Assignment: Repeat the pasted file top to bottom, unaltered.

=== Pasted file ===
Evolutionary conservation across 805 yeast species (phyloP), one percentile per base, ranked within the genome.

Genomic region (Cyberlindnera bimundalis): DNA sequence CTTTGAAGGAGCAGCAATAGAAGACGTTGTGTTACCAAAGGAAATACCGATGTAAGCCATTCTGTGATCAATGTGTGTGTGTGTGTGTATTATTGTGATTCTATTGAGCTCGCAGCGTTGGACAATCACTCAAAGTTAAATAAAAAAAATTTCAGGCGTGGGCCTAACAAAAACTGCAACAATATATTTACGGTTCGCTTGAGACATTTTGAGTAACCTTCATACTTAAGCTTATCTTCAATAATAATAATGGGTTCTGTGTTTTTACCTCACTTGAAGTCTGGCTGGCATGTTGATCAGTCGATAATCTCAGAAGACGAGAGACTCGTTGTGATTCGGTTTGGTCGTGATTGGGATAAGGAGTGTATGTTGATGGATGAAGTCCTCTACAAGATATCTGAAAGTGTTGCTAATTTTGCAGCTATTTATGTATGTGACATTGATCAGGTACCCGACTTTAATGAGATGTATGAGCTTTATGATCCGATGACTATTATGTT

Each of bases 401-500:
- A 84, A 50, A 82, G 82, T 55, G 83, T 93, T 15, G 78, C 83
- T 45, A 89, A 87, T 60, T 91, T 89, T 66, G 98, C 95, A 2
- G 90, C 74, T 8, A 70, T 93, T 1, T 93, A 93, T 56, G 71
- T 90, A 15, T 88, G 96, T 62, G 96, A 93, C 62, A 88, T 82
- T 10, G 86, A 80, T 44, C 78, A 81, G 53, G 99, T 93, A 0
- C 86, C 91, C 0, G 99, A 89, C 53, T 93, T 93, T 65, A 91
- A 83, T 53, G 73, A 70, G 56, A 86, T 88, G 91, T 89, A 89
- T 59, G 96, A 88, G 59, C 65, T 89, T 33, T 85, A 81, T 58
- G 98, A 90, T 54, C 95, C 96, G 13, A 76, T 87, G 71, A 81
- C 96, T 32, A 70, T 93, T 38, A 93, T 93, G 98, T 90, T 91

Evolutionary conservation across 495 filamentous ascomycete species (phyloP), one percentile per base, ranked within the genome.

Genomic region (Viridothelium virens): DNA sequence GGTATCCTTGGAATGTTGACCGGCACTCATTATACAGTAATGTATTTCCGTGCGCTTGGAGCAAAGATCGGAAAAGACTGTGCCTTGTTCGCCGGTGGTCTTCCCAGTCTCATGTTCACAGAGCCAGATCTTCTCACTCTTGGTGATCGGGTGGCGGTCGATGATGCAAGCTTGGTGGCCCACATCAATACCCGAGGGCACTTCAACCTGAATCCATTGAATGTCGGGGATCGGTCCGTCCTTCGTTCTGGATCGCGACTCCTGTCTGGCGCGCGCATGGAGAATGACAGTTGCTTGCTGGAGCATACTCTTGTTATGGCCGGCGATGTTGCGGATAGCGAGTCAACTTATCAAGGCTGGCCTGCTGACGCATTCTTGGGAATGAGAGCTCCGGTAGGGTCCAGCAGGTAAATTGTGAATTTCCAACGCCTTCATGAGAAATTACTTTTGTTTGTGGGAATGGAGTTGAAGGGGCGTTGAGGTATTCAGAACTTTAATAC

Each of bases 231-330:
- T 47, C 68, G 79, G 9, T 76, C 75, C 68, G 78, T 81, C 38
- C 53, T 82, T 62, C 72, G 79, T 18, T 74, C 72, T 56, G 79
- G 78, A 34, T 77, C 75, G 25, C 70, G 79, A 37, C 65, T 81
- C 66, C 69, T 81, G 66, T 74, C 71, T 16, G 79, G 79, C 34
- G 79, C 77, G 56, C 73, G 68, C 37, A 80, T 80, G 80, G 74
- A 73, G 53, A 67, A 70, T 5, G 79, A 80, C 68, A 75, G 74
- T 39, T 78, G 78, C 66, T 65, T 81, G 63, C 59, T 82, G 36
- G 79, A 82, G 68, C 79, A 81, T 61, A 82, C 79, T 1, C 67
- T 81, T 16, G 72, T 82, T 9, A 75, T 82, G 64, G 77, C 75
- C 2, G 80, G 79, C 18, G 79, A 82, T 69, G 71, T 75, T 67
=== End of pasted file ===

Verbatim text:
Evolutionary conservation across 805 yeast species (phyloP), one percentile per base, ranked within the genome.

Genomic region (Cyberlindnera bimundalis): DNA sequence CTTTGAAGGAGCAGCAATAGAAGACGTTGTGTTACCAAAGGAAATACCGATGTAAGCCATTCTGTGATCAATGTGTGTGTGTGTGTGTATTATTGTGATTCTATTGAGCTCGCAGCGTTGGACAATCACTCAAAGTTAAATAAAAAAAATTTCAGGCGTGGGCCTAACAAAAACTGCAACAATATATTTACGGTTCGCTTGAGACATTTTGAGTAACCTTCATACTTAAGCTTATCTTCAATAATAATAATGGGTTCTGTGTTTTTACCTCACTTGAAGTCTGGCTGGCATGTTGATCAGTCGATAATCTCAGAAGACGAGAGACTCGTTGTGATTCGGTTTGGTCGTGATTGGGATAAGGAGTGTATGTTGATGGATGAAGTCCTCTACAAGATATCTGAAAGTGTTGCTAATTTTGCAGCTATTTATGTATGTGACATTGATCAGGTACCCGACTTTAATGAGATGTATGAGCTTTATGATCCGATGACTATTATGTT

Each of bases 401-500:
- A 84, A 50, A 82, G 82, T 55, G 83, T 93, T 15, G 78, C 83
- T 45, A 89, A 87, T 60, T 91, T 89, T 66, G 98, C 95, A 2
- G 90, C 74, T 8, A 70, T 93, T 1, T 93, A 93, T 56, G 71
- T 90, A 15, T 88, G 96, T 62, G 96, A 93, C 62, A 88, T 82
- T 10, G 86, A 80, T 44, C 78, A 81, G 53, G 99, T 93, A 0
- C 86, C 91, C 0, G 99, A 89, C 53, T 93, T 93, T 65, A 91
- A 83, T 53, G 73, A 70, G 56, A 86, T 88, G 91, T 89, A 89
- T 59, G 96, A 88, G 59, C 65, T 89, T 33, T 85, A 81, T 58
- G 98, A 90, T 54, C 95, C 96, G 13, A 76, T 87, G 71, A 81
- C 96, T 32, A 70, T 93, T 38, A 93, T 93, G 98, T 90, T 91

Evolutionary conservation across 495 filamentous ascomycete species (phyloP), one percentile per base, ranked within the genome.

Genomic region (Viridothelium virens): DNA sequence GGTATCCTTGGAATGTTGACCGGCACTCATTATACAGTAATGTATTTCCGTGCGCTTGGAGCAAAGATCGGAAAAGACTGTGCCTTGTTCGCCGGTGGTCTTCCCAGTCTCATGTTCACAGAGCCAGATCTTCTCACTCTTGGTGATCGGGTGGCGGTCGATGATGCAAGCTTGGTGGCCCACATCAATACCCGAGGGCACTTCAACCTGAATCCATTGAATGTCGGGGATCGGTCCGTCCTTCGTTCTGGATCGCGACTCCTGTCTGGCGCGCGCATGGAGAATGACAGTTGCTTGCTGGAGCATACTCTTGTTATGGCCGGCGATGTTGCGGATAGCGAGTCAACTTATCAAGGCTGGCCTGCTGACGCATTCTTGGGAATGAGAGCTCCGGTAGGGTCCAGCAGGTAAATTGTGAATTTCCAACGCCTTCATGAGAAATTACTTTTGTTTGTGGGAATGGAGTTGAAGGGGCGTTGAGGTATTCAGAACTTTAATAC

Each of bases 231-330:
- T 47, C 68, G 79, G 9, T 76, C 75, C 68, G 78, T 81, C 38
- C 53, T 82, T 62, C 72, G 79, T 18, T 74, C 72, T 56, G 79
- G 78, A 34, T 77, C 75, G 25, C 70, G 79, A 37, C 65, T 81
- C 66, C 69, T 81, G 66, T 74, C 71, T 16, G 79, G 79, C 34
- G 79, C 77, G 56, C 73, G 68, C 37, A 80, T 80, G 80, G 74
- A 73, G 53, A 67, A 70, T 5, G 79, A 80, C 68, A 75, G 74
- T 39, T 78, G 78, C 66, T 65, T 81, G 63, C 59, T 82, G 36
- G 79, A 82, G 68, C 79, A 81, T 61, A 82, C 79, T 1, C 67
- T 81, T 16, G 72, T 82, T 9, A 75, T 82, G 64, G 77, C 75
- C 2, G 80, G 79, C 18, G 79, A 82, T 69, G 71, T 75, T 67